Monday, June 28, 2010

Free Pattern: Fairy Lights

I love sudden flashes of inspiration. The type that makes you put down everything else and create this genius thing you've just dreamed up. This hat is one of those ideas. I'm not sure exactly where it came from, but last week a slouchy pixie hat seemed like the best idea in the world. Kind of wacky, yes, but also really cute. And since it wasn't too difficult to make, I'm sharing the pattern notes with you!

I'm calling it the Fairy Lights hat, but secretly I refer to it as 'slouchy in front, pixie in back'.

To make one, you'll need:
- 1 skein of Cascade 220 (220 yards, worsted weight)
- A set of US 7 / 4.5 mm double points
- 3 stitch markers

The finished hat measures 22 inches around with a gauge of 22 st/28 rows = 4 inches in stockinette.

CO 96 st. Join to knit in the round, being careful not to twist.

Mark the beginning of the round with a stitch marker

Hat Band:
Work in (K1, P1) for 1 inch.

Main Section:
Work (K2, M1) 18 times, then knit to end of round. 114 stitches total.

Knit even for 4 inches, or until the hat measures 5 inches from the brim.

(Knit 38, place marker) twice, knit to end of round.

Crown Decreases:
Row 1: (SSK, K to 2 st before next marker, K2tog) three times.
Row 2: Knit.

Repeat these two rows until there are 6 st left, ending with row 1.

K2tog until 1 stitch remains. Cut yarn and pull through the loop.

Weave in ends and pretend to be a pixie (or even a gnome)!

Thursday, June 24, 2010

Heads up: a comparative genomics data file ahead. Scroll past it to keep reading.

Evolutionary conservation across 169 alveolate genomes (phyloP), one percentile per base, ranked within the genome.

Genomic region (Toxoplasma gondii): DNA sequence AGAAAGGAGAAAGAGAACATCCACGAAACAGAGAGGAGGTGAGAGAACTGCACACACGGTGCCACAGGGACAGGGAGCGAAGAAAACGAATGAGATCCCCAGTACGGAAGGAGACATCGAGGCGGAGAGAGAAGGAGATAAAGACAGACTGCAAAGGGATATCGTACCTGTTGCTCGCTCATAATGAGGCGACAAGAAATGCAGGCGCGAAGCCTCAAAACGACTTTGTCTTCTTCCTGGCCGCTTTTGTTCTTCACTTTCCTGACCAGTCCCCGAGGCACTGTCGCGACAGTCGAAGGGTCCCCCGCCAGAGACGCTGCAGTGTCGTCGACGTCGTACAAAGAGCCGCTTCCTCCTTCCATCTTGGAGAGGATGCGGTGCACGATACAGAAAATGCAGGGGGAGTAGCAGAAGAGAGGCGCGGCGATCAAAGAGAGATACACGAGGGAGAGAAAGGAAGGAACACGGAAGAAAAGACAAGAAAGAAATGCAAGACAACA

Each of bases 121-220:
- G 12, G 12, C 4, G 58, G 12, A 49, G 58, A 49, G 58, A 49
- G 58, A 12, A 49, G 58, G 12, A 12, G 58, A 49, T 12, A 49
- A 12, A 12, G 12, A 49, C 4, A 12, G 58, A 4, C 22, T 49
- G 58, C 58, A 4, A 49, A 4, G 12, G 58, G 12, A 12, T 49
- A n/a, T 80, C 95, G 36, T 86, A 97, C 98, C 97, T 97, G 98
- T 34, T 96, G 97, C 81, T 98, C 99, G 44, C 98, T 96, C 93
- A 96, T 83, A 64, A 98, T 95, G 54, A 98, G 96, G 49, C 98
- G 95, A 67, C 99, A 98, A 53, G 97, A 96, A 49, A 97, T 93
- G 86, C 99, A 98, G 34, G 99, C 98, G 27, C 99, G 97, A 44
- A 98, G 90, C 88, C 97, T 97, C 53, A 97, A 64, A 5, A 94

Isn't That A Little Big For A Baby Sweater?

Between my nerdy little spinning project and making more baby hats, I have plenty of things to make at the moment. But what am I really working on right now? Spinning and knitting a sweater for myself. So much for maintaining a reasonable number of works in progress.

At this point, I'm done spinning the yarn and have just started the sweater. The yarn is from 8 ounces of a wonderfully tweedy roving that I purchased at the Midwest Alpaca Festival, which I made into a slightly lumpy two-ply bulky-weight. I don't have a lot of this yarn, but it should be enough to make a small version of the Liesl sweater.

Maybe you won't be surprised that I could not wait to cast this sweater on when I tell you it was designed by Ysolda Teague. (All I can say is that there are worse things to obsess about that knitting every pattern in a particular designer's catalog.) But it really is a lovely design and very flexible when it comes to yardage. Which is good, because I don't have a lot of this yarn.

The one thing I'm already starting to regret about knitting this sweater is that, due to the shortage in yarn, I won't be able to make a version that is most flattering to my figure. I'll probably end up with a short-length, short-sleeve sweater, when I would really like a moderate-length, 3/4-sleeve sweater.

This is especially weighing on my mind after reading this wonderful Fit to Flatter series of tutorials. I highly recommend this tutorial and its guidance for choosing the right sweater design (or making the right modifications) for your body type. While I don't think I'll be using her advice for this particular sweater, I will definitely be keeping her extremely helpful tips in mind for the next sweater I make.

Wednesday, June 16, 2010

She has a Plan